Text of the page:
Re:View – ‘The Weir’
It’s hard to believe that Conor McPherson’s play about four lonely men and one woman in an Irish pub is already seven years old, but Josie Rourke’s production at the wonderful Wyndham’s Theatre (possibly the most old-school English theatre in London) is magnificent and still as intimate as it was at the Donmar. I’m allergic to Oirish whimsy, and at an hour and three quarters run straight through I thought it would be a long night, but the creeping dread of the play gradually grips and won’t let go until the audience is rapt.
It’s about the power of ghost stories, or rather the way in which myths and folk tales spin and resonate from painfully real and ordinary lives. In the extremely realistic setting of a lonely moorland pub, the wind howling outside, eerie dark brickwork above, we meet these lost souls – the youngish barman who’s destined never to leave, the lothario who made good and got out, the garrulous and hard-drinking garage owner (Brian Cox), the socially awkward handyman (Ardal O’Hanlon) and the new lass (Dervla Kirwan) who has taken over the old cottage nearby.
The woman’s arrival changes the pub’s dynamic. No-one does socially awkward like O’Hanlon, who tops even his Father Ted performances for being uncomfortable around a female here. Each man has a tale to tell her – the yarns start out by being overblown and fanciful, embellished and burnished with time and repetition, party pieces for the locals, but they start to get darker. By the time we reach O’Hanlan’s supremely unpleasant tale of what happened in the churchyard, we’re on shifting ground. But after that it’s Kirwan’s matter-of-fact true story and then Cox’s heart-rending admission that top any ghost stories, as we see how the real tragedy of lost lives can be transmuted into other forms, and can provide balm for the most suffering of souls.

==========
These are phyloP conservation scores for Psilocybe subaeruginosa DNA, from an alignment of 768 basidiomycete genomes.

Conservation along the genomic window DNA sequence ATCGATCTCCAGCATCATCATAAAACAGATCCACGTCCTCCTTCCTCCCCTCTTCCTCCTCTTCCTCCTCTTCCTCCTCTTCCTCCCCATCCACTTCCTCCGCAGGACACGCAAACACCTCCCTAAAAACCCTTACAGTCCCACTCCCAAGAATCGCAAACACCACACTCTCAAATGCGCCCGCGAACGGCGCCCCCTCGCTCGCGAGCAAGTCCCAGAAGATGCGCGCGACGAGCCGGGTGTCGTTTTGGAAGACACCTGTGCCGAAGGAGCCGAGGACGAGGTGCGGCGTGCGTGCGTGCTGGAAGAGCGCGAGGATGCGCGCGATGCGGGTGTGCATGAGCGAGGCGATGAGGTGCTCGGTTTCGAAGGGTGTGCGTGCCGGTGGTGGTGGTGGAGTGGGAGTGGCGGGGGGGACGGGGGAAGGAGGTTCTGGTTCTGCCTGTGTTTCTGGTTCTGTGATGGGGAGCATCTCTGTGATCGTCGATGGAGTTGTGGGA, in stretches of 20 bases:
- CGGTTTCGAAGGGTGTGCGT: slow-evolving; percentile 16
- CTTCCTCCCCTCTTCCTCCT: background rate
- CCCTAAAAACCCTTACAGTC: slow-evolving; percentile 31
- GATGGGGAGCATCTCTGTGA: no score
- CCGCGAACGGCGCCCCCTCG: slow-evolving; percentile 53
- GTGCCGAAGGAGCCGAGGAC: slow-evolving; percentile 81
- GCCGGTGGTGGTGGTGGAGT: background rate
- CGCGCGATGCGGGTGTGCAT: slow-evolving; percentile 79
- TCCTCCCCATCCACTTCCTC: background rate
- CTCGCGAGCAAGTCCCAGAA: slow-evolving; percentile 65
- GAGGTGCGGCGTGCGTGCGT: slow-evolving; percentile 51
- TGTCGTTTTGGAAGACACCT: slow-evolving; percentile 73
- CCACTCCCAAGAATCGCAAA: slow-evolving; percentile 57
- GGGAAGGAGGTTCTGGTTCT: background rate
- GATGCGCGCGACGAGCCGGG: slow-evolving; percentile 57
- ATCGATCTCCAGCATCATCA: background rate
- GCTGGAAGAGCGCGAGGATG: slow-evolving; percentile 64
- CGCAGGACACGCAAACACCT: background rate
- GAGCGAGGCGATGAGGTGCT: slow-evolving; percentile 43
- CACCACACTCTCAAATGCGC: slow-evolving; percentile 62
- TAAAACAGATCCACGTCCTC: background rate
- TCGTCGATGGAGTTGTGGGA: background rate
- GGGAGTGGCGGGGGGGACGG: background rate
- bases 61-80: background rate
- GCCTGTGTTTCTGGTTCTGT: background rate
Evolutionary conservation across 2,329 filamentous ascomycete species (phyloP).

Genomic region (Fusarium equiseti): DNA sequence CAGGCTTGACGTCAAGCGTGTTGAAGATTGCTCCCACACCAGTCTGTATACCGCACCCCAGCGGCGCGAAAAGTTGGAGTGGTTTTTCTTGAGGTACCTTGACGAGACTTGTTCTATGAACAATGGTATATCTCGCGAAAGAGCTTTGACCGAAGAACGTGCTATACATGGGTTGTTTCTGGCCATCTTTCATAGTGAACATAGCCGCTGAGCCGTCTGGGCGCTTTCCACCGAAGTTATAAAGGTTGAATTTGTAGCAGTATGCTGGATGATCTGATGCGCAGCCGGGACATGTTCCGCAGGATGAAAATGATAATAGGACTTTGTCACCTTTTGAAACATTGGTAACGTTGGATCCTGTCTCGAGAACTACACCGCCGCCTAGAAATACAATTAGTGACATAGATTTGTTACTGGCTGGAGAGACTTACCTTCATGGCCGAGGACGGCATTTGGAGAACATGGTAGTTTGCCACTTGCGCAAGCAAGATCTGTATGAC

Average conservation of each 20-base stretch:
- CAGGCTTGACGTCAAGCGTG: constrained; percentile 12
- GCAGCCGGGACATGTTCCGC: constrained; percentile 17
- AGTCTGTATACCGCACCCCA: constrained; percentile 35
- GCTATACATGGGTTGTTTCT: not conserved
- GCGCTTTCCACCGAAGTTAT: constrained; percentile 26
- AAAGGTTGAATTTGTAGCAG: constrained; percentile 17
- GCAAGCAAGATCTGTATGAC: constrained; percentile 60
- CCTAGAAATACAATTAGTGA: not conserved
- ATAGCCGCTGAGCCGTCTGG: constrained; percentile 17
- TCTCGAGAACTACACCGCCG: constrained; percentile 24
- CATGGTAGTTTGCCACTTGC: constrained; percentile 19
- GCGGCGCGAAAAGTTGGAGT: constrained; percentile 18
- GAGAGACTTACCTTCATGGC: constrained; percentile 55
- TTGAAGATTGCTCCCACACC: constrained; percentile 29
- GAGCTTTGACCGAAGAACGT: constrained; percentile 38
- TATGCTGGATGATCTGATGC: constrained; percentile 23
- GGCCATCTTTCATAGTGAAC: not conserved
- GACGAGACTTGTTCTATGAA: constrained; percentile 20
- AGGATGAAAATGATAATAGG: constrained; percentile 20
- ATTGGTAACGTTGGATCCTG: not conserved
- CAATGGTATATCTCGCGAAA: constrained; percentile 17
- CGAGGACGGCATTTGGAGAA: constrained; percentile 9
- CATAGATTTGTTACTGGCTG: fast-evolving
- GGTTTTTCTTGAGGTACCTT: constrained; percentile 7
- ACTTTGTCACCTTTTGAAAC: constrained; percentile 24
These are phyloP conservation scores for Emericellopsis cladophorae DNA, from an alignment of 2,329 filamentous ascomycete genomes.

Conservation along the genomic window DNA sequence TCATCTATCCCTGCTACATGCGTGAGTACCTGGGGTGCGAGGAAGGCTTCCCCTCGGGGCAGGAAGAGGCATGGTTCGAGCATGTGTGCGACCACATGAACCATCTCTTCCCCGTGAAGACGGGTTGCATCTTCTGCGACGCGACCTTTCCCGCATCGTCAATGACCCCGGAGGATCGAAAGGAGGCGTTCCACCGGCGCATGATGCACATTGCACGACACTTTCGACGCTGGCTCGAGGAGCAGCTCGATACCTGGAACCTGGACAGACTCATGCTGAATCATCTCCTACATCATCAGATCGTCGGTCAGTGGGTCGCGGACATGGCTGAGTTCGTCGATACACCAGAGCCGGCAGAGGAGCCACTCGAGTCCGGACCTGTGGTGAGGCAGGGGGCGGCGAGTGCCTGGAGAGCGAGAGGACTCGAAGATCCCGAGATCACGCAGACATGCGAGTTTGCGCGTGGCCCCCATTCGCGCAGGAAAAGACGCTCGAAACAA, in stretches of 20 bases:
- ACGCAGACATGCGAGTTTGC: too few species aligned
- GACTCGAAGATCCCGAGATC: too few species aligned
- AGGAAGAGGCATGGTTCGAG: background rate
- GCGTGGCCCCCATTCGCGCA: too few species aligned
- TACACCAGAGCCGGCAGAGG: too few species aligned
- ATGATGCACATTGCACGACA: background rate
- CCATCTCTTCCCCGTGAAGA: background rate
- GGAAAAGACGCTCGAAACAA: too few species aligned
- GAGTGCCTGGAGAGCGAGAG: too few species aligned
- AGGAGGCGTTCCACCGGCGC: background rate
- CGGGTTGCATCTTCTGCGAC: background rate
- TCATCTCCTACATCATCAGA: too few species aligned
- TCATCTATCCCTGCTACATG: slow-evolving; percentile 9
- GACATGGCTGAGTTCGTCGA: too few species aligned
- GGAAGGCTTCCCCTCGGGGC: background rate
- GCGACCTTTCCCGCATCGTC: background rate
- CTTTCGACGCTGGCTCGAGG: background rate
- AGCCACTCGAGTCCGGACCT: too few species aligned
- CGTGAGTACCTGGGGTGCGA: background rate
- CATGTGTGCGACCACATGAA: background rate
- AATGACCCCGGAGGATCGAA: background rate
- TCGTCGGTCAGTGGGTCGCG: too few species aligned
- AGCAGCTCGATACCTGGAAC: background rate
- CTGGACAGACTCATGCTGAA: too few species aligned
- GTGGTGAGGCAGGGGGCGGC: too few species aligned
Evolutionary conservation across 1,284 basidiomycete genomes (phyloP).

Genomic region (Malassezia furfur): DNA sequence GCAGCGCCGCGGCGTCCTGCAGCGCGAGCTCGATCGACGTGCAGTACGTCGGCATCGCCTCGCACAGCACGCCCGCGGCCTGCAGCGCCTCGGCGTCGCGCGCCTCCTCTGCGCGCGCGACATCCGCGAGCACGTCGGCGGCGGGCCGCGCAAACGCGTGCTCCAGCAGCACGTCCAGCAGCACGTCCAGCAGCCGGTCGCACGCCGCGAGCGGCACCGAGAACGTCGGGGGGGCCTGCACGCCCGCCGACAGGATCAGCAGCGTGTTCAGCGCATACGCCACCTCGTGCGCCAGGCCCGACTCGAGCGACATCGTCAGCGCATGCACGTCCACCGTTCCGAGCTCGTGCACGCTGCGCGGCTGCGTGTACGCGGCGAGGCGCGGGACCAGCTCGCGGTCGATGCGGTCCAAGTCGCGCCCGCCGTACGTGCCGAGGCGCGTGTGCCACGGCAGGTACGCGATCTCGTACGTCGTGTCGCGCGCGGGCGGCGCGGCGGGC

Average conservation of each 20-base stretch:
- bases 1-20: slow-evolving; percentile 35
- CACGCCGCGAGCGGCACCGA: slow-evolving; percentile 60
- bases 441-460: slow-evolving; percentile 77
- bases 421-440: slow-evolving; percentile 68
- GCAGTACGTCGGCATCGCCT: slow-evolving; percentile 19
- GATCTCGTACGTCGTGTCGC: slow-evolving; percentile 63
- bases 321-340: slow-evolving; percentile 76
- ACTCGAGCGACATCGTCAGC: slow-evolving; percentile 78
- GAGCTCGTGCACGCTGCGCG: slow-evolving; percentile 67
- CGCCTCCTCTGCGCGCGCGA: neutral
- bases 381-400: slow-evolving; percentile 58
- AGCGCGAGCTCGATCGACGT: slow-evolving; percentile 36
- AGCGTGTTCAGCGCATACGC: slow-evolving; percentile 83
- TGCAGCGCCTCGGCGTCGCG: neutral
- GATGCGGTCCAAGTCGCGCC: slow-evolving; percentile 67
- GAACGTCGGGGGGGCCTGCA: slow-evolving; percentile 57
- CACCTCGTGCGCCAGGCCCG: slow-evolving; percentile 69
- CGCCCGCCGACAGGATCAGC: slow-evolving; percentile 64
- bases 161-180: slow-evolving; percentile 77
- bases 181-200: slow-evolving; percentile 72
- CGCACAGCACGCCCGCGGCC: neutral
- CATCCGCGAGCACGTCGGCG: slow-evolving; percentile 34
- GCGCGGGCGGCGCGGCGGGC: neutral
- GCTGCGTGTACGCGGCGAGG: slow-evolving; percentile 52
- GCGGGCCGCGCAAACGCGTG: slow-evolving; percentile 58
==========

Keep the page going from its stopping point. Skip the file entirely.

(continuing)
Oddly the weir itself, referred to only once in a photograph, has no part in the play – but you get to thinking that perhaps the picture, too, hides painful secret histories. This is one corner of the world that the online network of social sharing has yet to reach, and it’s all the better for it.
There are hilarious moments, from the publican’s lack of knowledge about how to pour a glass of wine to a confusion about where Germans are from, but it’s the resonance of ghosts dead and alive that stays with you, out into the night. Superb stuff.